Musculoskeletal Ultrasound: Challenges, Benefits, and Best Practices

Musculoskeletal ultrasound of the arm

Point of Care Ultrasound (POCUS) has been widely adopted in clinical care in the musculoskeletal setting. In recent years POCUS has provided bedside confirmation of various conditions, giving physicians a range of benefits that lead to better decision-making for improved patient outcomes:

Portable. Physicians can conduct ultrasounds directly at the bedside, courtside, or wherever the injury occurs, which enables quicker decision making without having to send patients to radiology.

Multifaceted. POCUS is applicable and useful across a wide range of care areas, including pediatrics, critical care, anesthesia, and vascular access, among others. Not only are physicians able to use musculoskeletal ultrasound to identify issues like arthritis and muscle strains, but POCUS also aids them in performing certain procedures like joint injections.

Ease of use. Thorough tutorials and educational resources are available to train physicians on how to use POCUS, providing a convenient option to help clinicians to gain competency quickly.

The applicability of POCUS has become increasingly beneficial for patients with MSK issues affecting the muscles, tendons, ligaments, nerves, and soft tissues.1

Benefits of MSK Ultrasound

A paper in the Journal of Intensive Care shows that in the MSK ultrasound arena, these portable devices can be especially helpful in rapidly identifying soft tissue infections, joint effusions, foreign bodies, long-bone fractures, muscle and tendon injuries, and vascular occlusions.2 POCUS is also showing potential for assessing MSK outcomes in people with hemophilia, according to a paper in Research and Practice in Thrombosis and Haemostasis.3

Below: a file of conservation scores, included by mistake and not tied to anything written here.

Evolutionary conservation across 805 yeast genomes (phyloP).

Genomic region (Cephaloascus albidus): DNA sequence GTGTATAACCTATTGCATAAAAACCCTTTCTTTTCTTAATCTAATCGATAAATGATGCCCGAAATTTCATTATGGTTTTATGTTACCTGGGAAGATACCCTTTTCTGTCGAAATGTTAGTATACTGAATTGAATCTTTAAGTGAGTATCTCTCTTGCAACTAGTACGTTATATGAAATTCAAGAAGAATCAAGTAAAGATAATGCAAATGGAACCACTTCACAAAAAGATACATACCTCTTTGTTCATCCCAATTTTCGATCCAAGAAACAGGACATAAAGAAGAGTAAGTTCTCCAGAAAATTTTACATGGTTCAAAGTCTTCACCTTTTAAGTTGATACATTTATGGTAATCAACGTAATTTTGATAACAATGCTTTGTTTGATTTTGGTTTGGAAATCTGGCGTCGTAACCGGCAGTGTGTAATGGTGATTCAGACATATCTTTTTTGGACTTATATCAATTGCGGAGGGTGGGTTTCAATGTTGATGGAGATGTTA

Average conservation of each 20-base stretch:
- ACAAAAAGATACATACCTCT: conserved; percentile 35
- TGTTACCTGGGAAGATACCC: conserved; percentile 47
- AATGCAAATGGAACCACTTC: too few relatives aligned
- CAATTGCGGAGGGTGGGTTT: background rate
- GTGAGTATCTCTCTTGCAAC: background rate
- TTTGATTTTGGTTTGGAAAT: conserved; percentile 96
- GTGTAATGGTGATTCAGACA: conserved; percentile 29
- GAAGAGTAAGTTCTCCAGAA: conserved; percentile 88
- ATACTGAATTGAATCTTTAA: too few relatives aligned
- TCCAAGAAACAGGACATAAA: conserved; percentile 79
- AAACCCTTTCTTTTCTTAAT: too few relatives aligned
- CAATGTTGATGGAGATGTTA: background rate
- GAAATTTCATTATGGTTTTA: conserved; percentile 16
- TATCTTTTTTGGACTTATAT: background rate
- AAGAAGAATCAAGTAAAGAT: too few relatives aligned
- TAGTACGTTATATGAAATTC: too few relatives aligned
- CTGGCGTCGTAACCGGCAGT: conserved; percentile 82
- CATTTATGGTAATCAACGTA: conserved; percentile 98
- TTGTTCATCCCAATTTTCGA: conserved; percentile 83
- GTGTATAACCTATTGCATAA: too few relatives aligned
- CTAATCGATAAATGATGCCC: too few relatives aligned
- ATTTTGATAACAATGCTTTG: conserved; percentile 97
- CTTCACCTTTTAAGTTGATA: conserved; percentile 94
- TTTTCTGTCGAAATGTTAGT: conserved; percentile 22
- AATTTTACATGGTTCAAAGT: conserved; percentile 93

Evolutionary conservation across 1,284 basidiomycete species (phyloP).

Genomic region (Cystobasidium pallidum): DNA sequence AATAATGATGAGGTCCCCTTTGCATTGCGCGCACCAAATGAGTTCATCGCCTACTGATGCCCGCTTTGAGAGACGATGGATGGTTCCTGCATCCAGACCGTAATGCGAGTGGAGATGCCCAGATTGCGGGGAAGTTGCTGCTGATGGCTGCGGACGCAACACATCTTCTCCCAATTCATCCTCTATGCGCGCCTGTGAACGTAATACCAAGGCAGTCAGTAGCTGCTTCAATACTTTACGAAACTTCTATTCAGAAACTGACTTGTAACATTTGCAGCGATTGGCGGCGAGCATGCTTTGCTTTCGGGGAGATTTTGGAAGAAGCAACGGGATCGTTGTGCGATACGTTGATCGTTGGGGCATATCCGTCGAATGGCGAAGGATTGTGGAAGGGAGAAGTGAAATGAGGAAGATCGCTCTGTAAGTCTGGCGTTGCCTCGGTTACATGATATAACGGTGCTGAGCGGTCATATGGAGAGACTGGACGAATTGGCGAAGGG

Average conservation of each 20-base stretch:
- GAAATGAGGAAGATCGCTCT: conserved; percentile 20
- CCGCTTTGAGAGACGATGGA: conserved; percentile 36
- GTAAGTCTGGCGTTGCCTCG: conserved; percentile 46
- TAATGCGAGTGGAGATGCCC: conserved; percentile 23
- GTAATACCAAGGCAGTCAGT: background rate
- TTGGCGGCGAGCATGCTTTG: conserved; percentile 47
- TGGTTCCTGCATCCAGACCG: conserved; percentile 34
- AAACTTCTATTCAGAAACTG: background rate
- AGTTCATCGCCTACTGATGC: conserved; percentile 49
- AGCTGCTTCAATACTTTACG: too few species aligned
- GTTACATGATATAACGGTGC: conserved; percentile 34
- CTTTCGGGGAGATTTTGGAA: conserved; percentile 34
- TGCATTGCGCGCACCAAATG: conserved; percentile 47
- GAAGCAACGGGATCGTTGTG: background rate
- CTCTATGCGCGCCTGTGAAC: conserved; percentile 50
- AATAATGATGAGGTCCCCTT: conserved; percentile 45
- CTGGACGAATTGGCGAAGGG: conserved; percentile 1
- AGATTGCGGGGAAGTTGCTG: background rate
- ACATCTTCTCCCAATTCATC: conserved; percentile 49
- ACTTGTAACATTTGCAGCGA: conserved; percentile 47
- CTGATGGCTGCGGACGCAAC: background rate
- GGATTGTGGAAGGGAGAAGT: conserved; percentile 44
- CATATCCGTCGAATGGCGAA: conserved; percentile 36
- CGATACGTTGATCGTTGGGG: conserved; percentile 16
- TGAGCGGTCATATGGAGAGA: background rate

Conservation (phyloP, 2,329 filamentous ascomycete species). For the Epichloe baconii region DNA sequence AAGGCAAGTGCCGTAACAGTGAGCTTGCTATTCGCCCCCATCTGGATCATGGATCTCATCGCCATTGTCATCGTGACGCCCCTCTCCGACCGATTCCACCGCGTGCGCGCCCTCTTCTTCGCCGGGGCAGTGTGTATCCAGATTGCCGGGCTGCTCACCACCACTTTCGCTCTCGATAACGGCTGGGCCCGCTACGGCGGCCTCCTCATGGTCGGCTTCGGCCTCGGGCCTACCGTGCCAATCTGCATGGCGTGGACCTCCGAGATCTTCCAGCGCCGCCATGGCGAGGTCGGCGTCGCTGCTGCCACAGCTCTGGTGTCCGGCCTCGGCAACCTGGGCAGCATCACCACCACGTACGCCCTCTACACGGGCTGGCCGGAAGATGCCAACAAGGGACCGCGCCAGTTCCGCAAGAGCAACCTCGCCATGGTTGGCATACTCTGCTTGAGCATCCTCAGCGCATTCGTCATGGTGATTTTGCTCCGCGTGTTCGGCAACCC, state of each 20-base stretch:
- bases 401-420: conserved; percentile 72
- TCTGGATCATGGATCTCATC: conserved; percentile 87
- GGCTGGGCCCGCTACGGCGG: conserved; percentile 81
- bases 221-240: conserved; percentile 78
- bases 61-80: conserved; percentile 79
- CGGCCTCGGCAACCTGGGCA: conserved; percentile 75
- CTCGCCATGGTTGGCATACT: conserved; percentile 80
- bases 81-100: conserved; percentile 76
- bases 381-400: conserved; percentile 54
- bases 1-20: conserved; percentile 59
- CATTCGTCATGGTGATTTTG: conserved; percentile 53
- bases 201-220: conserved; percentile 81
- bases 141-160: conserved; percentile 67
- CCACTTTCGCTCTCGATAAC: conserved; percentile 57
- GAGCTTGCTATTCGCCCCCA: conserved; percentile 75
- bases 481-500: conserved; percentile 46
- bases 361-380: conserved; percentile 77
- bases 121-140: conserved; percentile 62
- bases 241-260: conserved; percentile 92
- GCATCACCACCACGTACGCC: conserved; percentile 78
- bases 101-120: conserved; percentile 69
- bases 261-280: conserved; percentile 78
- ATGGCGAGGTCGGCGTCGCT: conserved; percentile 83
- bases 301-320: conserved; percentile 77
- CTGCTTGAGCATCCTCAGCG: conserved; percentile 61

For pediatric patients specifically, a paper in Children demonstrates the advantages of MSK ultrasound for diagnosing tenosynovitis in juvenile idiopathic arthritis presenting with ankle swelling.4

MSK ultrasound use has also grown exponentially in recent years. For example, a paper in the Journal of the American College of Radiology showed a 347% jump in total MSK ultrasound volume for the evaluation of nonspine joint disease between 2003 and 2015.5 Also, nonradiologists — especially podiatrists in private offices — have shown a growing predilection for this imaging modality.6

Just Below the Surface

With evolving technology, data has shown improved accuracy with POCUS in the MSK setting. Images can be clearly and easily captured, whether to identify more superficial issues located just under the skin or to review multiple layers of muscle and fascia. Specifically, for diagnosing complete rotator cuff tears, for instance, POCUS can be as accurate as MRI.1 It should be noted that MRI remains the gold standard for imaging modality for a wide range of musculoskeletal disorders, but POCUS can be effective at determining if a patient requires an MRI.

As far as who can perform MSK ultrasound, its use is not limited to emergency physicians. Depending on the practice setting, radiologists often can and do take the lead in using POCUS and managing those around them, but many other specialties also benefit including rheumatology, sports medicine, orthopedics, and physiotherapy. Anyone who wants to leverage this technology to more efficiently use their time can do so. The key is proper training.

Training Opportunities

While many clinicians learn ultrasound skills through their own clinical experience, several organizations including the Society of Hospital Medicine and the American College of Physicians offer broad POCUS training, both virtually and in person. 7,8 Additional musculoskeletal components for those interested in incorporating it into their practice can also be found through in-person courses geared specifically to orthopedics. Device manufacturers even offer a wide variety of educational resources for practitioners preferring to learn on their own.